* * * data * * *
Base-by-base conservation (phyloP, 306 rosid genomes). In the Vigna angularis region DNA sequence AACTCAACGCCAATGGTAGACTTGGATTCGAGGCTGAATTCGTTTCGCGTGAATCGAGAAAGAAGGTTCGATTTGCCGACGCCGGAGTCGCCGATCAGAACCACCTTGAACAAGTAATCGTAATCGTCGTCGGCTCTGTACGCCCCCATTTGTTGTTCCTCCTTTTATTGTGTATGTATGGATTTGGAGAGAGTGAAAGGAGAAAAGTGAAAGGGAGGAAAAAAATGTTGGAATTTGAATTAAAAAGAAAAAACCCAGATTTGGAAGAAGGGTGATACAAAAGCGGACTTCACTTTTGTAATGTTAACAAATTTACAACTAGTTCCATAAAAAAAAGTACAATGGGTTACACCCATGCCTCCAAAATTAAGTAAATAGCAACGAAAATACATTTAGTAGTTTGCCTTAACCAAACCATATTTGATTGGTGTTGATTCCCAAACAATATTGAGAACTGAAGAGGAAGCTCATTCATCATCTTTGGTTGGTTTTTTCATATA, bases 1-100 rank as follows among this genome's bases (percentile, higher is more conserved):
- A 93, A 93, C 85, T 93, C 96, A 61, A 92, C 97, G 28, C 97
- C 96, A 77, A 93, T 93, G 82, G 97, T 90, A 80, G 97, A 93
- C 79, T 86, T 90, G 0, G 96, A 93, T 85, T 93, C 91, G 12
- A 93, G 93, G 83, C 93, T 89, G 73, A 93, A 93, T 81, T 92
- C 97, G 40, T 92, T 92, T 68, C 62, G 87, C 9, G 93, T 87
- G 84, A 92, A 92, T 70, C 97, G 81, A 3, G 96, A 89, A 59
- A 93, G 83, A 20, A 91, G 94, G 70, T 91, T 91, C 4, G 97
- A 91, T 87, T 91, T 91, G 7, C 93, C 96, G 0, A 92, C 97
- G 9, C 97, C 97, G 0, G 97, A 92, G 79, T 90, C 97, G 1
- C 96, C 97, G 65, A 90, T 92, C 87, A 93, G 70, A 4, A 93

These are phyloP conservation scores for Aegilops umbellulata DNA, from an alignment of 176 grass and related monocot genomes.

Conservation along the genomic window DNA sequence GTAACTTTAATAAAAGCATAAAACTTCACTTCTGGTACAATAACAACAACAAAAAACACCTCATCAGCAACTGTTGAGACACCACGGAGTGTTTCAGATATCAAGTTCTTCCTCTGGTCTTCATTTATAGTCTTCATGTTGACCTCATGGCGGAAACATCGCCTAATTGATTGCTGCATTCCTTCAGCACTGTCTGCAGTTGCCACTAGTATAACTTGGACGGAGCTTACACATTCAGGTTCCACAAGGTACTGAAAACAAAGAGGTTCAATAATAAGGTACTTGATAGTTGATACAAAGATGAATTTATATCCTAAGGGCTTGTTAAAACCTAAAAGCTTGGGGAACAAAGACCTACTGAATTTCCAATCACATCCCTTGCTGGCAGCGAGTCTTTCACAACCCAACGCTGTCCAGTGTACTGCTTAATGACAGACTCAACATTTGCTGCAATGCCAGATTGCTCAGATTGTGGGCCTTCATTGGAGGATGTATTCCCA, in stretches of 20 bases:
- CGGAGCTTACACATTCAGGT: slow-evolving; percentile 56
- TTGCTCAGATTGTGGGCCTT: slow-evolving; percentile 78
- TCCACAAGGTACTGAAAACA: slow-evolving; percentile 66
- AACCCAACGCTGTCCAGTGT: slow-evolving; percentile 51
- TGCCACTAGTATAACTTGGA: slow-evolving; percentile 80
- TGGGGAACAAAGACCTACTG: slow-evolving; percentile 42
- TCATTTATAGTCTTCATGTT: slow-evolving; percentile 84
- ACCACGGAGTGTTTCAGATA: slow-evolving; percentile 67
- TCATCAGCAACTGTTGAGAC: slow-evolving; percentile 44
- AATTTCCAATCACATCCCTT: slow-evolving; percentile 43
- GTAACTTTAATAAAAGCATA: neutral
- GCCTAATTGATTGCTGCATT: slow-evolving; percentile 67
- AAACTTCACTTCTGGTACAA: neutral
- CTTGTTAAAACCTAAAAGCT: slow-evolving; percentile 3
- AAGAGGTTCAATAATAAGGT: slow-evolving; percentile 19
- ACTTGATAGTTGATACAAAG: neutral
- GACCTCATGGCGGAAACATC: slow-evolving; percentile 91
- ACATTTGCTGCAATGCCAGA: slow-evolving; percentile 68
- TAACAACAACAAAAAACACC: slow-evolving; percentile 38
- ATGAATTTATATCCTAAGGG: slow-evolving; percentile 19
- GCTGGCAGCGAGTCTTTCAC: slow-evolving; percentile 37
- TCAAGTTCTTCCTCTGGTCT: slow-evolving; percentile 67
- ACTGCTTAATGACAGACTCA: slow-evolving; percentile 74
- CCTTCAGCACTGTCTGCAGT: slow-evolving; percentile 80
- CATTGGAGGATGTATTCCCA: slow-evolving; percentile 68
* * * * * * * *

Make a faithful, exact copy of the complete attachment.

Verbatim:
Base-by-base conservation (phyloP, 306 rosid genomes). In the Vigna angularis region DNA sequence AACTCAACGCCAATGGTAGACTTGGATTCGAGGCTGAATTCGTTTCGCGTGAATCGAGAAAGAAGGTTCGATTTGCCGACGCCGGAGTCGCCGATCAGAACCACCTTGAACAAGTAATCGTAATCGTCGTCGGCTCTGTACGCCCCCATTTGTTGTTCCTCCTTTTATTGTGTATGTATGGATTTGGAGAGAGTGAAAGGAGAAAAGTGAAAGGGAGGAAAAAAATGTTGGAATTTGAATTAAAAAGAAAAAACCCAGATTTGGAAGAAGGGTGATACAAAAGCGGACTTCACTTTTGTAATGTTAACAAATTTACAACTAGTTCCATAAAAAAAAGTACAATGGGTTACACCCATGCCTCCAAAATTAAGTAAATAGCAACGAAAATACATTTAGTAGTTTGCCTTAACCAAACCATATTTGATTGGTGTTGATTCCCAAACAATATTGAGAACTGAAGAGGAAGCTCATTCATCATCTTTGGTTGGTTTTTTCATATA, bases 1-100 rank as follows among this genome's bases (percentile, higher is more conserved):
- A 93, A 93, C 85, T 93, C 96, A 61, A 92, C 97, G 28, C 97
- C 96, A 77, A 93, T 93, G 82, G 97, T 90, A 80, G 97, A 93
- C 79, T 86, T 90, G 0, G 96, A 93, T 85, T 93, C 91, G 12
- A 93, G 93, G 83, C 93, T 89, G 73, A 93, A 93, T 81, T 92
- C 97, G 40, T 92, T 92, T 68, C 62, G 87, C 9, G 93, T 87
- G 84, A 92, A 92, T 70, C 97, G 81, A 3, G 96, A 89, A 59
- A 93, G 83, A 20, A 91, G 94, G 70, T 91, T 91, C 4, G 97
- A 91, T 87, T 91, T 91, G 7, C 93, C 96, G 0, A 92, C 97
- G 9, C 97, C 97, G 0, G 97, A 92, G 79, T 90, C 97, G 1
- C 96, C 97, G 65, A 90, T 92, C 87, A 93, G 70, A 4, A 93

These are phyloP conservation scores for Aegilops umbellulata DNA, from an alignment of 176 grass and related monocot genomes.

Conservation along the genomic window DNA sequence GTAACTTTAATAAAAGCATAAAACTTCACTTCTGGTACAATAACAACAACAAAAAACACCTCATCAGCAACTGTTGAGACACCACGGAGTGTTTCAGATATCAAGTTCTTCCTCTGGTCTTCATTTATAGTCTTCATGTTGACCTCATGGCGGAAACATCGCCTAATTGATTGCTGCATTCCTTCAGCACTGTCTGCAGTTGCCACTAGTATAACTTGGACGGAGCTTACACATTCAGGTTCCACAAGGTACTGAAAACAAAGAGGTTCAATAATAAGGTACTTGATAGTTGATACAAAGATGAATTTATATCCTAAGGGCTTGTTAAAACCTAAAAGCTTGGGGAACAAAGACCTACTGAATTTCCAATCACATCCCTTGCTGGCAGCGAGTCTTTCACAACCCAACGCTGTCCAGTGTACTGCTTAATGACAGACTCAACATTTGCTGCAATGCCAGATTGCTCAGATTGTGGGCCTTCATTGGAGGATGTATTCCCA, in stretches of 20 bases:
- CGGAGCTTACACATTCAGGT: slow-evolving; percentile 56
- TTGCTCAGATTGTGGGCCTT: slow-evolving; percentile 78
- TCCACAAGGTACTGAAAACA: slow-evolving; percentile 66
- AACCCAACGCTGTCCAGTGT: slow-evolving; percentile 51
- TGCCACTAGTATAACTTGGA: slow-evolving; percentile 80
- TGGGGAACAAAGACCTACTG: slow-evolving; percentile 42
- TCATTTATAGTCTTCATGTT: slow-evolving; percentile 84
- ACCACGGAGTGTTTCAGATA: slow-evolving; percentile 67
- TCATCAGCAACTGTTGAGAC: slow-evolving; percentile 44
- AATTTCCAATCACATCCCTT: slow-evolving; percentile 43
- GTAACTTTAATAAAAGCATA: neutral
- GCCTAATTGATTGCTGCATT: slow-evolving; percentile 67
- AAACTTCACTTCTGGTACAA: neutral
- CTTGTTAAAACCTAAAAGCT: slow-evolving; percentile 3
- AAGAGGTTCAATAATAAGGT: slow-evolving; percentile 19
- ACTTGATAGTTGATACAAAG: neutral
- GACCTCATGGCGGAAACATC: slow-evolving; percentile 91
- ACATTTGCTGCAATGCCAGA: slow-evolving; percentile 68
- TAACAACAACAAAAAACACC: slow-evolving; percentile 38
- ATGAATTTATATCCTAAGGG: slow-evolving; percentile 19
- GCTGGCAGCGAGTCTTTCAC: slow-evolving; percentile 37
- TCAAGTTCTTCCTCTGGTCT: slow-evolving; percentile 67
- ACTGCTTAATGACAGACTCA: slow-evolving; percentile 74
- CCTTCAGCACTGTCTGCAGT: slow-evolving; percentile 80
- CATTGGAGGATGTATTCCCA: slow-evolving; percentile 68